Peripheral tolerance

Peripheral tolerance is immunological tolerance developed after autoreactive T and B cells mature and enter the periphery. These include the suppression of autoreactive cells by 'regulatory' T cells (Tregs) and the generation of hyporesponsiveness (anergy) in lymphocytes which encounter antigen in the absence of the co-stimulatory signals that accompany inflammation, or in the presence of co-inhibitory signals.


Potentially self-reactive T-cells are not activated at immunoprivileged sites, where antigens are expressed in non-surveillanced areas. This can occur in the testes, for instance. Anatomical barriers can separate the lymphocytes from the antigen, an example is the central nervous system (the blood-brain-barrier). Naive T-cells are not present in high numbers in peripheral tissue, but stay mainly in the circulation and lymphoid tissue.

Some antigens are at too low a concentration to cause an immune response – a subthreshold stimulation will lead to apoptosis in a T cell.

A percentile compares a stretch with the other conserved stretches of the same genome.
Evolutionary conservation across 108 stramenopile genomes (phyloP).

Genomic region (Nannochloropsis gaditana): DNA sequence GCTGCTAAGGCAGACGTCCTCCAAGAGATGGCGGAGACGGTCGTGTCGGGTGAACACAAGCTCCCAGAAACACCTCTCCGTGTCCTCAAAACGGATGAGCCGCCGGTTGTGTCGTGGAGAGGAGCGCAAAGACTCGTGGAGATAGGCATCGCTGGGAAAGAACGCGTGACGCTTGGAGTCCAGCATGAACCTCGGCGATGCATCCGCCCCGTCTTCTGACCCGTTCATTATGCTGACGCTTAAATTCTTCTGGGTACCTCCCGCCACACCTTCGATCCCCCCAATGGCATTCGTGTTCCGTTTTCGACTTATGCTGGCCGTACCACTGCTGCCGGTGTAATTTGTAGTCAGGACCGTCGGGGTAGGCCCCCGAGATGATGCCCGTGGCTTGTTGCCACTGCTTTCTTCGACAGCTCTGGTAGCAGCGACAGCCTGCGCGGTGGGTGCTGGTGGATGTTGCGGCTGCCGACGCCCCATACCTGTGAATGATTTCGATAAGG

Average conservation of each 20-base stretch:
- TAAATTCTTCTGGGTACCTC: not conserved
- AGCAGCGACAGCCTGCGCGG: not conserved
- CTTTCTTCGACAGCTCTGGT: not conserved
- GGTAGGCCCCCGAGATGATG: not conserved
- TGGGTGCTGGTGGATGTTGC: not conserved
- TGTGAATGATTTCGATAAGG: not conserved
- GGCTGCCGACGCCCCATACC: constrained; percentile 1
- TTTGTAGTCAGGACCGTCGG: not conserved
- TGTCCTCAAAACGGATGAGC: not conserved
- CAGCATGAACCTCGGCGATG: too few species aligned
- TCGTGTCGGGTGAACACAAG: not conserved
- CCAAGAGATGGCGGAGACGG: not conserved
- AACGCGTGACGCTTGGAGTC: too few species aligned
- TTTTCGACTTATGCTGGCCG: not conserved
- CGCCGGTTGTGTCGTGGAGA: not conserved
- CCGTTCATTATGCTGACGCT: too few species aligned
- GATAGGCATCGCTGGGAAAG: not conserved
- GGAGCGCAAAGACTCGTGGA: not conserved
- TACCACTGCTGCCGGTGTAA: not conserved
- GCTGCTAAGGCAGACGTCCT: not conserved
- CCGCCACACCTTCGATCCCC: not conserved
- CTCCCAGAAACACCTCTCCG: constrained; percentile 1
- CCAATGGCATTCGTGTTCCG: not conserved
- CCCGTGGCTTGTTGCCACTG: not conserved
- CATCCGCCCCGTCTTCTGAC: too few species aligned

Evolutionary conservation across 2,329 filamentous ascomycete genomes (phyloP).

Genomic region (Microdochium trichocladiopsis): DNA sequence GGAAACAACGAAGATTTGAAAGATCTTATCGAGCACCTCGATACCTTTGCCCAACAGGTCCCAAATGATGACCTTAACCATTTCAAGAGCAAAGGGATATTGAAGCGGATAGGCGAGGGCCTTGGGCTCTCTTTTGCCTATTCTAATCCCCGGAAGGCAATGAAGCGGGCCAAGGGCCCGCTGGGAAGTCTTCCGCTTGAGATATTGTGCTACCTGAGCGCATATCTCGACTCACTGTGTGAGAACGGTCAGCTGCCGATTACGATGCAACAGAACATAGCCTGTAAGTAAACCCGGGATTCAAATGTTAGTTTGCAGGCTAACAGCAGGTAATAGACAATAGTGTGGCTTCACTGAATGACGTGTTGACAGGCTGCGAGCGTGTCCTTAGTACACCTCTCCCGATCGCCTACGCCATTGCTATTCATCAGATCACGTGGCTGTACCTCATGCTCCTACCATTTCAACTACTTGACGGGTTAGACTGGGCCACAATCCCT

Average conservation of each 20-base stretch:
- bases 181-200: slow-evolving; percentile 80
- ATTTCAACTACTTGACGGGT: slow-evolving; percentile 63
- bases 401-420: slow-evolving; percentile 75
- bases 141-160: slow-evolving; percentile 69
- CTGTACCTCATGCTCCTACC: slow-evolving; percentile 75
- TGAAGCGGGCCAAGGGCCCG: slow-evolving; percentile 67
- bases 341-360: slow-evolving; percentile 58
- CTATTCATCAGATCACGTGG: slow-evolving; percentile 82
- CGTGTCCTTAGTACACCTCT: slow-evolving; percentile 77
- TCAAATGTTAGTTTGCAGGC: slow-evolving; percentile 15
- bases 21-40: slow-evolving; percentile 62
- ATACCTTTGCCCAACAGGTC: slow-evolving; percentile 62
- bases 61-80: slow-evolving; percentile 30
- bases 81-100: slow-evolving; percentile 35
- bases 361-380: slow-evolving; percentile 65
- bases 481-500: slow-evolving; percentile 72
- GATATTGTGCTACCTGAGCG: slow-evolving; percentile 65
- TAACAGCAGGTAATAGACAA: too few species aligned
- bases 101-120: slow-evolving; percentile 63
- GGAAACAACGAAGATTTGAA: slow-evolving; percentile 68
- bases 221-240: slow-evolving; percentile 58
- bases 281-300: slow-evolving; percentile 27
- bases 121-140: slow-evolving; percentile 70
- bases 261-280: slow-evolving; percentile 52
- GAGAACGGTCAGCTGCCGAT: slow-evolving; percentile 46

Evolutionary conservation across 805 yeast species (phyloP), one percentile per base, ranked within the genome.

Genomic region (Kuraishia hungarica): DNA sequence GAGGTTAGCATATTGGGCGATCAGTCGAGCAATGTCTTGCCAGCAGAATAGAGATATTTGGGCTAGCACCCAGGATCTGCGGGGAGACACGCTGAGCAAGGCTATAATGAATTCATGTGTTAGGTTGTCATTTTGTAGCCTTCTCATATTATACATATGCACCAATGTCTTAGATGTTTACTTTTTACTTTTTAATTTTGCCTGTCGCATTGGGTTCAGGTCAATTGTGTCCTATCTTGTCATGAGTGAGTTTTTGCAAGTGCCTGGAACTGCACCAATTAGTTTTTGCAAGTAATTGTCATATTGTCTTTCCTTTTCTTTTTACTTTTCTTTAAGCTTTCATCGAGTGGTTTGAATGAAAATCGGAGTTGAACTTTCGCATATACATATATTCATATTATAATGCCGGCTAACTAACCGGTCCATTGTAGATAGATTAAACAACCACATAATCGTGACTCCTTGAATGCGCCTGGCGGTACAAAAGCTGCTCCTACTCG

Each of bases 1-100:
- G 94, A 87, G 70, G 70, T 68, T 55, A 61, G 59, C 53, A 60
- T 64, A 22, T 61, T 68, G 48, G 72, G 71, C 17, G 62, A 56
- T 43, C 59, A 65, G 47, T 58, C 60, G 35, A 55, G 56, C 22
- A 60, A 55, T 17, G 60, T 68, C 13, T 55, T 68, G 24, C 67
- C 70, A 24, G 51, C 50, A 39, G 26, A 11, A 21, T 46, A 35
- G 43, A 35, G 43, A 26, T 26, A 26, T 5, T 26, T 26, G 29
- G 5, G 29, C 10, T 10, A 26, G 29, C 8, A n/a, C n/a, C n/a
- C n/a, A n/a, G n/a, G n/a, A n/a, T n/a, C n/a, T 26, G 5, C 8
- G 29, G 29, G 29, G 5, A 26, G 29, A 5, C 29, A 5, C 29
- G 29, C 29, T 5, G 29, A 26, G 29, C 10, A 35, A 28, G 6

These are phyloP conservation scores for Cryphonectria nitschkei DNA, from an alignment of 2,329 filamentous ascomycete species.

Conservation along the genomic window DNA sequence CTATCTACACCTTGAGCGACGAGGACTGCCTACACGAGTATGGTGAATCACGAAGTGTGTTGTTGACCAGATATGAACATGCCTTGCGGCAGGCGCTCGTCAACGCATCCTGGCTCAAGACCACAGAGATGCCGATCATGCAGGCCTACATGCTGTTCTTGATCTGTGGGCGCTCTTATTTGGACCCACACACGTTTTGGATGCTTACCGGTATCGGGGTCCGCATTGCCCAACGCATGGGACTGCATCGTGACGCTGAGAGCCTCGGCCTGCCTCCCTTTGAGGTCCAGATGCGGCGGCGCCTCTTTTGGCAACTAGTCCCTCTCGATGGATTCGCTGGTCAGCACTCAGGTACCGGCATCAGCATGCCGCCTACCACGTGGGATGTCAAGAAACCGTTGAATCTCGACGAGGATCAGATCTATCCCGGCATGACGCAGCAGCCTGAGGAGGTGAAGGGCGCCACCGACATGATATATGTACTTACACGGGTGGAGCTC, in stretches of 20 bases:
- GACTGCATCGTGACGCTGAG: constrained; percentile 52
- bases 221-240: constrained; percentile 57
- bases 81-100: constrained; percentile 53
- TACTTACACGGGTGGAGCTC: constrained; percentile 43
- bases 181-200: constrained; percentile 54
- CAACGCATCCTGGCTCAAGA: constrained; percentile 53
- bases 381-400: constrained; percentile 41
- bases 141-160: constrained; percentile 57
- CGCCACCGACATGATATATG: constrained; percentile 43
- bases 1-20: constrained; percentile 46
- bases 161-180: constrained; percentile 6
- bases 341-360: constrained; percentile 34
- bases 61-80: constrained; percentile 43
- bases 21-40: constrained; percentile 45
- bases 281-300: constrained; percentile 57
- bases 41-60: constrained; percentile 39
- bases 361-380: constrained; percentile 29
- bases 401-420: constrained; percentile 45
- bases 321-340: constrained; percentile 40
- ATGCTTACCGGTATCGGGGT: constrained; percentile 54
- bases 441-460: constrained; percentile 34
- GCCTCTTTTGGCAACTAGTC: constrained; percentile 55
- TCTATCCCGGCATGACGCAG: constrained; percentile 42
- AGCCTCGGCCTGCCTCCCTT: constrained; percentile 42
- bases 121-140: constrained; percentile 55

Immunologically privileged areas

These sites include the brain, the anterior chamber of the eye, the testes and the fetus. These areas are protected by several mechanisms: Fas-ligand expression binds Fas on lymphocytes inducing apoptosis, anti-inflammatory cytokines (including TGF-beta and interleukin 10) and blood-tissue-barrier with tight junctions between endothelial cells.

In the placenta indoleamine 2,3-dioxygenase (IDO) breaks down tryptophan, creating a "tryptophan desert" micro environment which inhibits lymphocyte proliferation.

Split tolerance

As many pathways of immunity are interdependent, they do not all need to be tolerised. For example, tolerised T cells will not activate autoreactive B cells. Without this help from CD4 T cells, the B cells will not be activated.

Induced anergy

T-cells can be made non-responsive to antigens presented if the T-cell engages an MHC molecule on an antigen presenting cell (signal 1) without engagement of costimulatory molecules (signal 2). Co-stimulatory molecules are upregulated by cytokines in the context of acute inflammation. Without pro-inflammatory cytokines, co-stimulatory molecules will not be expressed on the surface of the antigen presenting cell, and so anergy will result if there is an MHC-TCR interaction between the T and antigen presenting cell.


Auto-reactive T cells are inhibited by CD25 regulatory T cells. Experimentally, removal of regulatory T cells leads to autoimmune reactions.

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